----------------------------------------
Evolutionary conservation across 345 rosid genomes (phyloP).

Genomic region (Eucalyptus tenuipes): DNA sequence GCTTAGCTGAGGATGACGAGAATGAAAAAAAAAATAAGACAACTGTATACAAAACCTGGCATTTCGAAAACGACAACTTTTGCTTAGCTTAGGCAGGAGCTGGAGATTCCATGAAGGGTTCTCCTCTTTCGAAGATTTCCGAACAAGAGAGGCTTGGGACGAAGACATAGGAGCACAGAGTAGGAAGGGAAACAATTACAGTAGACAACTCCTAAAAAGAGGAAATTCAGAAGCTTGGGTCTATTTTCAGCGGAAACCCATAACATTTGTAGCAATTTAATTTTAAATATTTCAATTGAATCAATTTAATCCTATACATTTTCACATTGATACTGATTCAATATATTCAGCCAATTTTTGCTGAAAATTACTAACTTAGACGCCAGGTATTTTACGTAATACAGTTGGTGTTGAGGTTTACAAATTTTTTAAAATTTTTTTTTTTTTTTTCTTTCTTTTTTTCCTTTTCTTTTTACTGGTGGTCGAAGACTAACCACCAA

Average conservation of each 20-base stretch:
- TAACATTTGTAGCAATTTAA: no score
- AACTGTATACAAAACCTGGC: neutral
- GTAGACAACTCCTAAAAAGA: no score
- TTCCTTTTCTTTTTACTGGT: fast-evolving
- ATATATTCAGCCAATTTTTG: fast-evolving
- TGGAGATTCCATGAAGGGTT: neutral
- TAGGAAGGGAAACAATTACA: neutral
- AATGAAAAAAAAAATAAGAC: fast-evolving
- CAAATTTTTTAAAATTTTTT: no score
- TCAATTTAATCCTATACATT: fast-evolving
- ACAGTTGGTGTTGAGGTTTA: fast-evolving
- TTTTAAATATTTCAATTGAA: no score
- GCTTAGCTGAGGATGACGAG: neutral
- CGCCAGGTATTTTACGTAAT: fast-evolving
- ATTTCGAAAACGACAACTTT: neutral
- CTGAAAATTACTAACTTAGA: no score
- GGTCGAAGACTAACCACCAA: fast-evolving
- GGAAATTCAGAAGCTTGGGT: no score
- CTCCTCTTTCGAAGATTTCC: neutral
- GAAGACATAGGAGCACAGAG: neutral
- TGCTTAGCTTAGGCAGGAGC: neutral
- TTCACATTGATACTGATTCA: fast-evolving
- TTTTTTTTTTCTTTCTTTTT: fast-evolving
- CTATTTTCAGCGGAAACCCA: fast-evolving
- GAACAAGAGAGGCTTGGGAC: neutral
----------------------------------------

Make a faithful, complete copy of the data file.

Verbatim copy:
Evolutionary conservation across 345 rosid genomes (phyloP).

Genomic region (Eucalyptus tenuipes): DNA sequence GCTTAGCTGAGGATGACGAGAATGAAAAAAAAAATAAGACAACTGTATACAAAACCTGGCATTTCGAAAACGACAACTTTTGCTTAGCTTAGGCAGGAGCTGGAGATTCCATGAAGGGTTCTCCTCTTTCGAAGATTTCCGAACAAGAGAGGCTTGGGACGAAGACATAGGAGCACAGAGTAGGAAGGGAAACAATTACAGTAGACAACTCCTAAAAAGAGGAAATTCAGAAGCTTGGGTCTATTTTCAGCGGAAACCCATAACATTTGTAGCAATTTAATTTTAAATATTTCAATTGAATCAATTTAATCCTATACATTTTCACATTGATACTGATTCAATATATTCAGCCAATTTTTGCTGAAAATTACTAACTTAGACGCCAGGTATTTTACGTAATACAGTTGGTGTTGAGGTTTACAAATTTTTTAAAATTTTTTTTTTTTTTTTCTTTCTTTTTTTCCTTTTCTTTTTACTGGTGGTCGAAGACTAACCACCAA

Average conservation of each 20-base stretch:
- TAACATTTGTAGCAATTTAA: no score
- AACTGTATACAAAACCTGGC: neutral
- GTAGACAACTCCTAAAAAGA: no score
- TTCCTTTTCTTTTTACTGGT: fast-evolving
- ATATATTCAGCCAATTTTTG: fast-evolving
- TGGAGATTCCATGAAGGGTT: neutral
- TAGGAAGGGAAACAATTACA: neutral
- AATGAAAAAAAAAATAAGAC: fast-evolving
- CAAATTTTTTAAAATTTTTT: no score
- TCAATTTAATCCTATACATT: fast-evolving
- ACAGTTGGTGTTGAGGTTTA: fast-evolving
- TTTTAAATATTTCAATTGAA: no score
- GCTTAGCTGAGGATGACGAG: neutral
- CGCCAGGTATTTTACGTAAT: fast-evolving
- ATTTCGAAAACGACAACTTT: neutral
- CTGAAAATTACTAACTTAGA: no score
- GGTCGAAGACTAACCACCAA: fast-evolving
- GGAAATTCAGAAGCTTGGGT: no score
- CTCCTCTTTCGAAGATTTCC: neutral
- GAAGACATAGGAGCACAGAG: neutral
- TGCTTAGCTTAGGCAGGAGC: neutral
- TTCACATTGATACTGATTCA: fast-evolving
- TTTTTTTTTTCTTTCTTTTT: fast-evolving
- CTATTTTCAGCGGAAACCCA: fast-evolving
- GAACAAGAGAGGCTTGGGAC: neutral